Visiting the YEC class, Day 1: ICR staff attacking the Big Bang, being ignored by ID staff, etc


(josh abraham) #1

Thank you for your responses to my last post regarding the YEC class at a megachurch in Dallas. I think I responded to everyone looking for a reply.

This morning I attended a YEC class taught by a ICR staff guy named Bill West. His title was “Star Wars: The Battle for the Heavens.”

Observations

  1. This man did not lack knowledge about astronomy.

  2. The audience was somewhat informed, in a kind of PBS way. The laymen’s standard engagement with science after college. There was about 17 of them, but the church holds about 500.

  3. The class schedule was only four weeks long, and all about astronomy. He said the last class would be about aliens. He has been substantially influenced by Jason Lisle, I believe of ICR.

  4. He made an immediate link between what he was doing and “apologetics”. I have noticed these days it is extremely hard to find any apologetics books in even a Christian megastory like Mardel here. What happened to this line of publishing? As a historian I have to ask this question.

  5. He had copies of Acts and Facts magazine at the ready.

I heard him for an hour, and then wondered what I should do. I teach at a secular community college two miles away, in which the science departments would react to his ideas with ridicule or horror, or both.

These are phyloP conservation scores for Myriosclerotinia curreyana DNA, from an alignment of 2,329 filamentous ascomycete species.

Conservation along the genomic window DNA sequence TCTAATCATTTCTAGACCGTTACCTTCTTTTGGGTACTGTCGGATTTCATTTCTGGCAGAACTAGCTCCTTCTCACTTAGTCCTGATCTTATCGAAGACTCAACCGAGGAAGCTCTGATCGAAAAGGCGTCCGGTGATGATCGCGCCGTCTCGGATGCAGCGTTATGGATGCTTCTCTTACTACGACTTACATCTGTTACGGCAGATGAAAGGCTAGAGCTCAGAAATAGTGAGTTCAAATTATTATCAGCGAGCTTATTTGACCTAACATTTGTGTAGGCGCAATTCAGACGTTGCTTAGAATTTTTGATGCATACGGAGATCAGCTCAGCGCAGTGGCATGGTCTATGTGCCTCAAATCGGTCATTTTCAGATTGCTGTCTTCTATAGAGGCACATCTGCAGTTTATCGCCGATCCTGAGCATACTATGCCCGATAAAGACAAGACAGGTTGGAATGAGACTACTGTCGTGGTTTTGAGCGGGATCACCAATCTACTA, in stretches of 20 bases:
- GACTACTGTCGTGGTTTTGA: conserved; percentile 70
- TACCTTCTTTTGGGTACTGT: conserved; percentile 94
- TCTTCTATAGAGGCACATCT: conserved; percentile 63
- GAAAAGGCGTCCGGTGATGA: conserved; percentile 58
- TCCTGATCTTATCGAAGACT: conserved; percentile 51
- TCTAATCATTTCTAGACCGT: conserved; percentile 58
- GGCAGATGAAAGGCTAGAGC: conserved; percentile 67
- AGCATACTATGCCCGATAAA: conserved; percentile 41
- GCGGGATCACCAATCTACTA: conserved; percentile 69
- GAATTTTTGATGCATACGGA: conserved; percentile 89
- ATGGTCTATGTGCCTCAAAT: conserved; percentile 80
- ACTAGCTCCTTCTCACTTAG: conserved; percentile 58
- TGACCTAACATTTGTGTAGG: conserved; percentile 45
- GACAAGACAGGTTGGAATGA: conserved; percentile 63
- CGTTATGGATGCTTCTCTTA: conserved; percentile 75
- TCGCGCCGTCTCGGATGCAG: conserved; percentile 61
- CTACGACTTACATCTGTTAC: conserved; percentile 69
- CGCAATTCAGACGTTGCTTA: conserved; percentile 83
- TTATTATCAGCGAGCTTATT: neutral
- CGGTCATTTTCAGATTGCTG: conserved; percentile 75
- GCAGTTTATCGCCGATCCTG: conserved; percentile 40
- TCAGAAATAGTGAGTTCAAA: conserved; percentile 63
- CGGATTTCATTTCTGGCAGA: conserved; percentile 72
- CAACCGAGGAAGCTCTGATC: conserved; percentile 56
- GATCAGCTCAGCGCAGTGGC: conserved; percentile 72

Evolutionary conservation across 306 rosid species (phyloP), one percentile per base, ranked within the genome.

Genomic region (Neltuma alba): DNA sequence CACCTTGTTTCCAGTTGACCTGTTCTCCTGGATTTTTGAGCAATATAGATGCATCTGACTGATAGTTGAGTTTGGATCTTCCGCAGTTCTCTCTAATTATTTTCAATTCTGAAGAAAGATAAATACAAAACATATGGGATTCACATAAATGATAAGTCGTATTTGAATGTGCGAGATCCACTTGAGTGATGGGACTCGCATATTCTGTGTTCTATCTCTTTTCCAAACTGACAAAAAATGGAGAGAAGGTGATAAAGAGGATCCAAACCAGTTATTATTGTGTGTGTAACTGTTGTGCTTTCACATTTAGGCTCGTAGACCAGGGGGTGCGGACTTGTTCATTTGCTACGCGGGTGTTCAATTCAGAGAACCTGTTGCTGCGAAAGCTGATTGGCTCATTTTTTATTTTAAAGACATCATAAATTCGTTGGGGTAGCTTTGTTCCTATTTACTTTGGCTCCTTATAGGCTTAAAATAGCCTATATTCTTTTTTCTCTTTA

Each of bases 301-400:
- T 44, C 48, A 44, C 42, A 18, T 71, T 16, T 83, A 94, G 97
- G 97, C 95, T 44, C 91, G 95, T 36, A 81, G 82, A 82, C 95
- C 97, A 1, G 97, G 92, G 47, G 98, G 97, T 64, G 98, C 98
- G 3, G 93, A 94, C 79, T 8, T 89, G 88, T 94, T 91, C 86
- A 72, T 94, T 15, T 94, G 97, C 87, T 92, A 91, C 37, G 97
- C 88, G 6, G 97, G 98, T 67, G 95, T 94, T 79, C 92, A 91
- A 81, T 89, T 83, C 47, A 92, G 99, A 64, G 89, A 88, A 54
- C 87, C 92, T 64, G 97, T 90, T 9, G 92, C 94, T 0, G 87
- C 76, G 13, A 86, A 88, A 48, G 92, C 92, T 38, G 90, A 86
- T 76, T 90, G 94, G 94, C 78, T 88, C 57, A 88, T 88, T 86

But then I thought about the audience who was listening to him.

He was invited by Leslie, a Cru staff director I knew 20 years ago at WVU. I found out Leslie was here at this church through Facebook. I had come to admire this church’s singles ministry before I researched their approach to science. Turns out at another campus of this same church, there is a guy teaching ID who also has an apologetics ministry at the University of Texas at Dallas, called “Reasonable Faith”.

  1. He said Stephen Meyer told ICR that debating them about the age of the earth etc. was not an important priority. I don’t know if this means Discovery is ignoring ICR or wanting simply not to fight.

I decided to tell him first about my historical research which brought me to supporters of YEC, ID, and evolution. Then I asked him,